Another Tale of Pensions
Once upon a time, a guy named Mike had money accumulated from various sources. He wanted to use some of that money to buy a car. The car was priced at $20,000.
As Mike was preparing to visit the car dealer, a young gentleman named Brian passed by. Brian had also accumulated some money of his own, though not as much as Mike had, mostly because Brian was much younger than Mike. Mike discreetly approached Brian, pointed to the $20,000 car in the showroom, and said “I have a plan that can get a car like that for the lowest cost possible. Do you want to learn how it works?”. Brian, always looking for ways to stretch his money, said he did. Mike said, “Give me $5,000 of your dollars”. Brian, being a trusting and innocent young fellow, complied.
Mike entered the dealership with his money and Brian’s, bought the car for $20,000, and drove off, leaving Brian behind.
Brian patiently waited for the plan to make the purchase less expensive to continue to unfold, but heard nothing further from Mike. Being a resourceful young man, Brian found a way to contact Mike and messaged him to inquire when the next step in the plan to lower the cost of a car would occur. Mike answered “What do you mean by ‘next step’? I just bought a $20,000 car by spending only $15,000 of the money I had saved for myself”.
Brian, now growing concerned, replied “But I’m now $5,000 further away from a car of my own — and I’ll still have to pay the full $20,000 to get it”.
Mike was honestly confused. “I got a $20,000 car for my $15,000. I got it at the lowest cost possible, like I said I would”. Then, realizing what the problem was and its obvious remedy, Mike continued, “Don’t worry, Brian. You’re young enough; you’ll eventually find someone even younger who will be willing to make the same deal with you that you made with me”.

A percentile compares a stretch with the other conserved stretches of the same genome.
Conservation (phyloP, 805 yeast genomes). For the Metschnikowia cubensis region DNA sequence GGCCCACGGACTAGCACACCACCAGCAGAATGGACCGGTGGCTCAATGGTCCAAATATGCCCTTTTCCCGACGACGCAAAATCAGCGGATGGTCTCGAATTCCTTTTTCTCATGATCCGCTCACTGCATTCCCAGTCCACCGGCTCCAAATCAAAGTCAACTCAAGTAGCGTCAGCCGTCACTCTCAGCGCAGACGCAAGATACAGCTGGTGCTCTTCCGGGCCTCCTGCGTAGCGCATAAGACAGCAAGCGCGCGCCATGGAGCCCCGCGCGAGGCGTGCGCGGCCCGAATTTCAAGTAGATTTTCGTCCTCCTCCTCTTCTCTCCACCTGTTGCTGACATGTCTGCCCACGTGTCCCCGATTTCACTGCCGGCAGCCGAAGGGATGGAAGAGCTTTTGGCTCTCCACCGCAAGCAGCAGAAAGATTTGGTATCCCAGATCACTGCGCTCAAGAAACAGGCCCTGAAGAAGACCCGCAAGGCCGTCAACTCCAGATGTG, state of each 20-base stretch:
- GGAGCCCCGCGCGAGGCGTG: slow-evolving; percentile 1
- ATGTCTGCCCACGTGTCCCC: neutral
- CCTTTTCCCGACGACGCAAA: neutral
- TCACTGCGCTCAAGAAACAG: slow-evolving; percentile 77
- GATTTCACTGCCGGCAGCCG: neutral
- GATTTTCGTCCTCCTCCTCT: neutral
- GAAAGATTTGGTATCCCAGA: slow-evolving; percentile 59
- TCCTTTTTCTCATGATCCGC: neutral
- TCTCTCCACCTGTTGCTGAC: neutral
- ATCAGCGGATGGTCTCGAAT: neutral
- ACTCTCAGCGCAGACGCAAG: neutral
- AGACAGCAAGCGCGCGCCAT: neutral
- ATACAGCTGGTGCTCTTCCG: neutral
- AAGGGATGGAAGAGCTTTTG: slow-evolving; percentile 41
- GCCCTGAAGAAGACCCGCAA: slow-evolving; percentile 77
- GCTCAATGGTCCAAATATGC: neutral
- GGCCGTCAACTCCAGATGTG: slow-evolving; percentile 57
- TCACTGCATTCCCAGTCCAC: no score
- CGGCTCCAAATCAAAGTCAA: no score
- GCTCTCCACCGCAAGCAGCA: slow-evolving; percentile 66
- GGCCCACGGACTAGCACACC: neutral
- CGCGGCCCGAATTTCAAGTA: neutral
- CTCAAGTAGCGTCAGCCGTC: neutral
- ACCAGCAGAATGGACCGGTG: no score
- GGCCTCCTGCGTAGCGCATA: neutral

Understand this story, and you will understand the meaning of “lowest cost possible” used by advocates of reamortizing the pension system.
Thanks, Andrew for putting it in terms that even Tom might understand.
I lol’d. Maybe Sgouros can write a children’s book about rabbits that explains the stimulus.
Tom Sgorous is a complete hypocrite. He lambasted the legislature and Governor Carcieri for borrowing money for transportation bonds, which does cost more money over the long haul. Yet he supports re-amortizing the pension system.
The man is a complete shill for the unions, plan and simple. I will tell him to his face next time I have a chance.
“This is a point that many people resist understanding: the goal is not full funding of the system; our goal should be simply making sure the checks don’t bounce, at the lowest cost to the taxpayers, employees, students in the schools and drivers on our streets. Full funding is a means to that end – under certain conditions. It is not an end in itself, and widespread confusion on the point has demonstrably made the situation worse.”
many people resist understanding
Next time you offer a post like this maybe you could include some pictures.
Maybe get Monique to draw them with crayons.
While I understand that Phil might need Dr. Seussian drawings to understand Andrew’s point, I don’t know whether AR’s software can handle such graphics.
“I meant what I said and I said what I meant.” Dr Suess
Have some green eggs and ham for breakfast Bob and have a wonderful day.
The problem, Phil, is that at your best your comments are meaningless; most of them detract from the on-topic discussions carried on here.
The economic reality is the same whether one undertakes the merely cosmetic step or “re-amortizing” the liability or not. The arbitrary choice of a rate of return or of an actuarial life expectancy does not change the reality. And that unfunded liability, if fairly calculated is worse than what has been reported due to an incorrectly high assumed rate of return. The capitalization of that liability is merely the present value of the future payment shortfall. There is no such thing as “making sure the checks don’t bounce, at the lowest cost to the taxpayers…” without changing the economic reality of the system.
And the fundamental economic reality of the government employee pension system is that it was actuarially unsound from the beginning. In term of “promises”, the politicians and union leaders made the equivalent of campaign promises or used-car salesmens’ assurances that nobody should have believed in the first place. Now we are beginning to see the consequences.
Could a contributing factor affecting the present state of pensions be attributed to the fact that the average life expectancy has steadily risen and we are beginning to feel the impact of the baby boomers entering retirement.